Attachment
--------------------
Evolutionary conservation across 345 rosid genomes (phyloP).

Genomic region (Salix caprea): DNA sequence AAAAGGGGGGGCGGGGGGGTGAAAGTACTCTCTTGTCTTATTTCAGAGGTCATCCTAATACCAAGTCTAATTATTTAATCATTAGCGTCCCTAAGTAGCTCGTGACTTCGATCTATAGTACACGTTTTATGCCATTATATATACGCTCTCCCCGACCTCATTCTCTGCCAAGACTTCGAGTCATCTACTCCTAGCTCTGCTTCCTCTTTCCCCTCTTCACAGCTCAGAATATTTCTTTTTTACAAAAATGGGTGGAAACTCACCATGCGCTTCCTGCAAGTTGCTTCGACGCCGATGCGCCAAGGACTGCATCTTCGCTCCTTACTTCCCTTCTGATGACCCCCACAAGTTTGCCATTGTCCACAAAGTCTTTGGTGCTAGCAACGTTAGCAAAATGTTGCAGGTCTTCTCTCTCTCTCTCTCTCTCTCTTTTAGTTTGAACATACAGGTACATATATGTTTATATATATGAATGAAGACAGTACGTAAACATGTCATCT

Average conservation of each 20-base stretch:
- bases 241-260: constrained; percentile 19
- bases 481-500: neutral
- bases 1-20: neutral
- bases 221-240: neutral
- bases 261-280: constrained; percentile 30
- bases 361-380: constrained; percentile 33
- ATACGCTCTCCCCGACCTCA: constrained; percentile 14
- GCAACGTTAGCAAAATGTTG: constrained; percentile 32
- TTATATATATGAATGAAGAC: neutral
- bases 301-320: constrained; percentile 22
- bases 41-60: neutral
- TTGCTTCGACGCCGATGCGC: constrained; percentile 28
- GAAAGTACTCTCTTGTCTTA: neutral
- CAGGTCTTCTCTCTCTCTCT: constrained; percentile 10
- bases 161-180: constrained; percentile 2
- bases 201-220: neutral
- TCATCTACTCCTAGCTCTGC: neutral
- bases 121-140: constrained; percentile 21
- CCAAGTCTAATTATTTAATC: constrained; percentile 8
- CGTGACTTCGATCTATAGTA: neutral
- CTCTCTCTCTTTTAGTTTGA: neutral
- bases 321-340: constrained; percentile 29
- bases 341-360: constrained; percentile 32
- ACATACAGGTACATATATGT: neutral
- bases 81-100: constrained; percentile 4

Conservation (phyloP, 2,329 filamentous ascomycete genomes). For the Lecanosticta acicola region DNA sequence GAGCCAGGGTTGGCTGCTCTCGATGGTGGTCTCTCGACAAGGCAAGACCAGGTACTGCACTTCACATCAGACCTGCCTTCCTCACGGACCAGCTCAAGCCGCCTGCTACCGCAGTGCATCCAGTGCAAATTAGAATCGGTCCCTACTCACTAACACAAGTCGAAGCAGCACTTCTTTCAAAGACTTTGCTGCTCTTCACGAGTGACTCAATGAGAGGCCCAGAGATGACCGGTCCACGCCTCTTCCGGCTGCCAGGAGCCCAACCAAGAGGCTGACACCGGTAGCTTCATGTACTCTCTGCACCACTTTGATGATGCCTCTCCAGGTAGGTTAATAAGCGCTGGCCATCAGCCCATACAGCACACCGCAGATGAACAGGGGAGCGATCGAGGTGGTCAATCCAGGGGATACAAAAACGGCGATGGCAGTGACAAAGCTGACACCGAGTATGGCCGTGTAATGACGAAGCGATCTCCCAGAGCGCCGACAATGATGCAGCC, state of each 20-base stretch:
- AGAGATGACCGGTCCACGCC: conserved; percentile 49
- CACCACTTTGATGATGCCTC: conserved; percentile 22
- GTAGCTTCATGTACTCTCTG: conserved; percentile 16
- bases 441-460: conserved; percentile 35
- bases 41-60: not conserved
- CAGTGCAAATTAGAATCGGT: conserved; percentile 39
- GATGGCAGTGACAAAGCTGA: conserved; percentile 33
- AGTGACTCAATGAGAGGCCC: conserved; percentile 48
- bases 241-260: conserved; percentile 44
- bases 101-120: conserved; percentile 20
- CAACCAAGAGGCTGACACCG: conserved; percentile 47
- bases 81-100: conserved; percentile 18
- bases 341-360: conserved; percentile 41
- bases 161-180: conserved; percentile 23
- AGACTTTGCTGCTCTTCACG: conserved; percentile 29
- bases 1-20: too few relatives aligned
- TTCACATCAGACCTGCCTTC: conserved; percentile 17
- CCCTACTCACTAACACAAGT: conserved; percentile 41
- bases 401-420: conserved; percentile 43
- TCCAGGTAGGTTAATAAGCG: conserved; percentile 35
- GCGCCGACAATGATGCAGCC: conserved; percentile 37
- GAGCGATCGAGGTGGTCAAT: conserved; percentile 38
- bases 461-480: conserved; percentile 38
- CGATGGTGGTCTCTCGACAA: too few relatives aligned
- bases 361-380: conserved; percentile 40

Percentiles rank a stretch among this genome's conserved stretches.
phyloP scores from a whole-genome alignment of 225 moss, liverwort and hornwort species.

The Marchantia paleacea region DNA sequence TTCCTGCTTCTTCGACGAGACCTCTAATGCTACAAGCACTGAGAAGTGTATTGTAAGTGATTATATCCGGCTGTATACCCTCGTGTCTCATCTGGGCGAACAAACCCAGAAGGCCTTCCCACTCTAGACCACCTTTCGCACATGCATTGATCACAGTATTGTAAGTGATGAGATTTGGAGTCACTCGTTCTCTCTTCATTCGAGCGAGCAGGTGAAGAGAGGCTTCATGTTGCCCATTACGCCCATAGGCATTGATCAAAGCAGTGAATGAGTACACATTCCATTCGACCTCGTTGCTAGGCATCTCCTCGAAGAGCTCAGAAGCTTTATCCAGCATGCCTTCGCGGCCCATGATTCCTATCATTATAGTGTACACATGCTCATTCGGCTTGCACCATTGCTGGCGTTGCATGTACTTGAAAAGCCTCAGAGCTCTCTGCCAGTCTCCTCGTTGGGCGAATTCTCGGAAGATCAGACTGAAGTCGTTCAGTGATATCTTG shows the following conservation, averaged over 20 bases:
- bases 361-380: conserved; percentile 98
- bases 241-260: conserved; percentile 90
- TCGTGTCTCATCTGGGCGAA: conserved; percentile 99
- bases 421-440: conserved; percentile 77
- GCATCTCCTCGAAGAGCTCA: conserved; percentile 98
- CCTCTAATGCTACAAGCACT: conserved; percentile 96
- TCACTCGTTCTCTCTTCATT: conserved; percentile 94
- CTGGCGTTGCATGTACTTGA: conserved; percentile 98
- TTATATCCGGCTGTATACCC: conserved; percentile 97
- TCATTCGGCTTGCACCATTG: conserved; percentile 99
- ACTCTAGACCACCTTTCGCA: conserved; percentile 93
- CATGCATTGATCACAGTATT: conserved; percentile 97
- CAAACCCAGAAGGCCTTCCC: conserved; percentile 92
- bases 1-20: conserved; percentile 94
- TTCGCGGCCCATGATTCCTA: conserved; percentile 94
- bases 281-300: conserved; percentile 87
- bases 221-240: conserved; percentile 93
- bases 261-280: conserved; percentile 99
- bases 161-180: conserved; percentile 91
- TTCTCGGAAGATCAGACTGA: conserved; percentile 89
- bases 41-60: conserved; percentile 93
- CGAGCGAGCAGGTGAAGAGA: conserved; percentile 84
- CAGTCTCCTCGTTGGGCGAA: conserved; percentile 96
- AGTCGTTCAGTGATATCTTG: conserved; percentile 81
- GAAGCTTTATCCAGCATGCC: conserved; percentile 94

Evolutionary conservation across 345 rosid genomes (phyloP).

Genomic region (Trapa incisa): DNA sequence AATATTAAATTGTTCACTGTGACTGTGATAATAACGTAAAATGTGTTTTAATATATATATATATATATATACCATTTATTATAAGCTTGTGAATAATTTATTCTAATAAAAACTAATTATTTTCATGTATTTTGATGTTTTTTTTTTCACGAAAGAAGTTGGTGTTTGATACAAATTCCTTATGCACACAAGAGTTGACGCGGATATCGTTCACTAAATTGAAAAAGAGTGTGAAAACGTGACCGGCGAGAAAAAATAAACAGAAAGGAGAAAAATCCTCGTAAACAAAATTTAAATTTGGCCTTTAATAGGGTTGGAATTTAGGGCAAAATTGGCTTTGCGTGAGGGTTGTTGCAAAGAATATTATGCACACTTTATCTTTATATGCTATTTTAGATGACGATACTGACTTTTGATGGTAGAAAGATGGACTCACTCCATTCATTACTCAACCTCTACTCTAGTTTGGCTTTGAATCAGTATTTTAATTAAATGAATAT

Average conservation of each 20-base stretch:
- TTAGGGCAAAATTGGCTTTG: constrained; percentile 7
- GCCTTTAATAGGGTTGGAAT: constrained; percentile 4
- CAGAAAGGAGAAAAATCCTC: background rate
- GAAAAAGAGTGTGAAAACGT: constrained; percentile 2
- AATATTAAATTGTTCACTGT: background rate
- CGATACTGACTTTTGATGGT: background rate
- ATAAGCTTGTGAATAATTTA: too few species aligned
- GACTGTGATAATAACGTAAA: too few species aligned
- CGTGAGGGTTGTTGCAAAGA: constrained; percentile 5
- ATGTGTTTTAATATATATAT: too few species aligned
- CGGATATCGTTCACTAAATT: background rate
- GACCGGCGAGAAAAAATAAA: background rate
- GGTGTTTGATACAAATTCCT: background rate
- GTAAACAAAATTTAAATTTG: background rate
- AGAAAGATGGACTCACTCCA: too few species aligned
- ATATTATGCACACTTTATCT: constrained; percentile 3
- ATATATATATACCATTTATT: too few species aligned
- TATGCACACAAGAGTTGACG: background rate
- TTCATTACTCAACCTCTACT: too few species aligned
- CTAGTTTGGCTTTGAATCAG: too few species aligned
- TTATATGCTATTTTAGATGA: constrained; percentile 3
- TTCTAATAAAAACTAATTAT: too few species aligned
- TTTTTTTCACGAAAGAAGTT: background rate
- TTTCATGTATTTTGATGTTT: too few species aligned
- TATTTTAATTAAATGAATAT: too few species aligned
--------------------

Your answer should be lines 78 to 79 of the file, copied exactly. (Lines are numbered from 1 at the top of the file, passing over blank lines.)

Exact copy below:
- bases 41-60: conserved; percentile 93
- CGAGCGAGCAGGTGAAGAGA: conserved; percentile 84